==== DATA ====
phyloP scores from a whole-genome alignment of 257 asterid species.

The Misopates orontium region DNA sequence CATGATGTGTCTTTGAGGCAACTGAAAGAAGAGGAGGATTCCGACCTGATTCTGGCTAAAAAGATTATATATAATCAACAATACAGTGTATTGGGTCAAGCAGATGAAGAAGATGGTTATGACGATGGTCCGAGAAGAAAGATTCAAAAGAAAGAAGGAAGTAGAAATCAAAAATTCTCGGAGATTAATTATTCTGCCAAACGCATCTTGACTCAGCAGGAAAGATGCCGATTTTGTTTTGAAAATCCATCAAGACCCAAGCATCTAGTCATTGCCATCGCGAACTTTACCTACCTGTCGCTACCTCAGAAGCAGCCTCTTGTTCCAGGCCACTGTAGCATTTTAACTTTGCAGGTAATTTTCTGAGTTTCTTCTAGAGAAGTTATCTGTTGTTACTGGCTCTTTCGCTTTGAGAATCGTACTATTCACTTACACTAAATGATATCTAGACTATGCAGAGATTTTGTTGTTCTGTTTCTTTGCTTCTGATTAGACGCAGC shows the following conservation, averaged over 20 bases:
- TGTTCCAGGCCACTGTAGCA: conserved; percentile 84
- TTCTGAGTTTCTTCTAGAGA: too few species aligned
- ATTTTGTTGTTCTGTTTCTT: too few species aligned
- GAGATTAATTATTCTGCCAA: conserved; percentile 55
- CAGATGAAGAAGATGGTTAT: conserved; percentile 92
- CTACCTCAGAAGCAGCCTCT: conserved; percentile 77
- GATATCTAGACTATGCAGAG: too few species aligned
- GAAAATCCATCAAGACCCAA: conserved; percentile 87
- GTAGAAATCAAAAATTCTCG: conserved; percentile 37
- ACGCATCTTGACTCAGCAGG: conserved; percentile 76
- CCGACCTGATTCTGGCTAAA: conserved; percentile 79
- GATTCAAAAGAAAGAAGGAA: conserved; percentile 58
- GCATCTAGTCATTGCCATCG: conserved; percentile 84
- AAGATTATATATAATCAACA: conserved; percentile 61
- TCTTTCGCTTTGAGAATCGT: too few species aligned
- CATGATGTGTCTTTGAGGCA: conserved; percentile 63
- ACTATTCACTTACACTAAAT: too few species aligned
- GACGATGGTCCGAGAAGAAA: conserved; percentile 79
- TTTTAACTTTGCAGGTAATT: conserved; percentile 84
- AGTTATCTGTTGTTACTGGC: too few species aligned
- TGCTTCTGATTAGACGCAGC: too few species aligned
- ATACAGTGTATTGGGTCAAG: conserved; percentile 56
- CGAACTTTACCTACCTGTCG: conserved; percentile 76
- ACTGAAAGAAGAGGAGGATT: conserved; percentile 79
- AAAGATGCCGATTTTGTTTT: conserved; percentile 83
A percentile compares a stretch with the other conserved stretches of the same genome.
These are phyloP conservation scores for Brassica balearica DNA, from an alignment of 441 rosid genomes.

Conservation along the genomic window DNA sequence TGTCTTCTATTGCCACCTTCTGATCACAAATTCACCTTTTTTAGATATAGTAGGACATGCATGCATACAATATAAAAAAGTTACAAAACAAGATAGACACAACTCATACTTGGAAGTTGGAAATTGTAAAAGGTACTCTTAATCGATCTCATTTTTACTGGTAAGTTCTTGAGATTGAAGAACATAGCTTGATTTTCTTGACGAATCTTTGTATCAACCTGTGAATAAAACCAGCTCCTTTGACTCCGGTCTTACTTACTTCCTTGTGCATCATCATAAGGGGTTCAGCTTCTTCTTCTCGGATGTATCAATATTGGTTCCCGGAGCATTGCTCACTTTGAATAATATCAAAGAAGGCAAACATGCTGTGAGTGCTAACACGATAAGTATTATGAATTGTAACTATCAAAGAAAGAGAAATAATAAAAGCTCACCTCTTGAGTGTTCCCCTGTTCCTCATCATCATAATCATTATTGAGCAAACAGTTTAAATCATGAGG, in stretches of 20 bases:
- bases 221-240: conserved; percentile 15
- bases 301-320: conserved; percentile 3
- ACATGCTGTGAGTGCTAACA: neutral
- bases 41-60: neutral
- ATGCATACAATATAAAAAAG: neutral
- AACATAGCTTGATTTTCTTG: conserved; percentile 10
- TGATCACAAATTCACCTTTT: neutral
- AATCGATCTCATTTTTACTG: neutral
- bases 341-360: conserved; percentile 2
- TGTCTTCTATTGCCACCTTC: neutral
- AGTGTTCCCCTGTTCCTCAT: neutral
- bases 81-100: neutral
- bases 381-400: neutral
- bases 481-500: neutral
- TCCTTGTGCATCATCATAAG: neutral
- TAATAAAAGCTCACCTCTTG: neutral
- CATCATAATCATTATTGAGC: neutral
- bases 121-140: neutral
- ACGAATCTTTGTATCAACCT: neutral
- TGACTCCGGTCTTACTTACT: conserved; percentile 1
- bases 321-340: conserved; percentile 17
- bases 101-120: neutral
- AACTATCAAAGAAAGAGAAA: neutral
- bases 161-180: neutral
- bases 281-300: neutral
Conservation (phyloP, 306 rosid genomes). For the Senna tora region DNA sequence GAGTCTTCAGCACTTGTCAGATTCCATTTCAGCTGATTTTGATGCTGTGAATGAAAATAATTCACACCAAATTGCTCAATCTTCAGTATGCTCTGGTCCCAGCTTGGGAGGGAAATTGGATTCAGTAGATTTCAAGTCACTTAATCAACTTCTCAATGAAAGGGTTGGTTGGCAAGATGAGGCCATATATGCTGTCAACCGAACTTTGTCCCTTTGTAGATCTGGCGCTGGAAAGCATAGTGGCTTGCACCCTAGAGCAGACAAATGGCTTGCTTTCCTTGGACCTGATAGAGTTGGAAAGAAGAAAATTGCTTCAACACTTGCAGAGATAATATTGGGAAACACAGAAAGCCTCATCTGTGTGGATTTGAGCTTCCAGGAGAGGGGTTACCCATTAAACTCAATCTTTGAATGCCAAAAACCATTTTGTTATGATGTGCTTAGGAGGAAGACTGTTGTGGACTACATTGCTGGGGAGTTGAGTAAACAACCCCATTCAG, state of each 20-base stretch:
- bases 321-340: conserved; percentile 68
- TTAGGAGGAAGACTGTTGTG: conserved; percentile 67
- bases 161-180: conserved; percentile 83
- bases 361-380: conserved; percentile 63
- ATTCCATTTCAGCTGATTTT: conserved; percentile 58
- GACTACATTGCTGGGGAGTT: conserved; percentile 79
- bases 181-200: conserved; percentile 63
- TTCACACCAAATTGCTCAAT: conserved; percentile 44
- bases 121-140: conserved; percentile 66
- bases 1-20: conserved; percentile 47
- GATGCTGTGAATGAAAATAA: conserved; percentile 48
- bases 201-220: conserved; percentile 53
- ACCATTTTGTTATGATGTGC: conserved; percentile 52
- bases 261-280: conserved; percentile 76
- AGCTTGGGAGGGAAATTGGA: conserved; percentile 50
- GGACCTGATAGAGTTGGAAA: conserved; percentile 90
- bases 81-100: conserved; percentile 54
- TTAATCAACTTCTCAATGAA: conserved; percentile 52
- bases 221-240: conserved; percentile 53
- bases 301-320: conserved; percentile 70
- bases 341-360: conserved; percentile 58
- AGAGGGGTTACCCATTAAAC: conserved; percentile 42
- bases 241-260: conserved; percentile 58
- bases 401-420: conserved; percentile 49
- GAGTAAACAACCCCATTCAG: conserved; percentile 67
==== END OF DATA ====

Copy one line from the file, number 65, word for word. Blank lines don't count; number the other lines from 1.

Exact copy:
- bases 121-140: conserved; percentile 66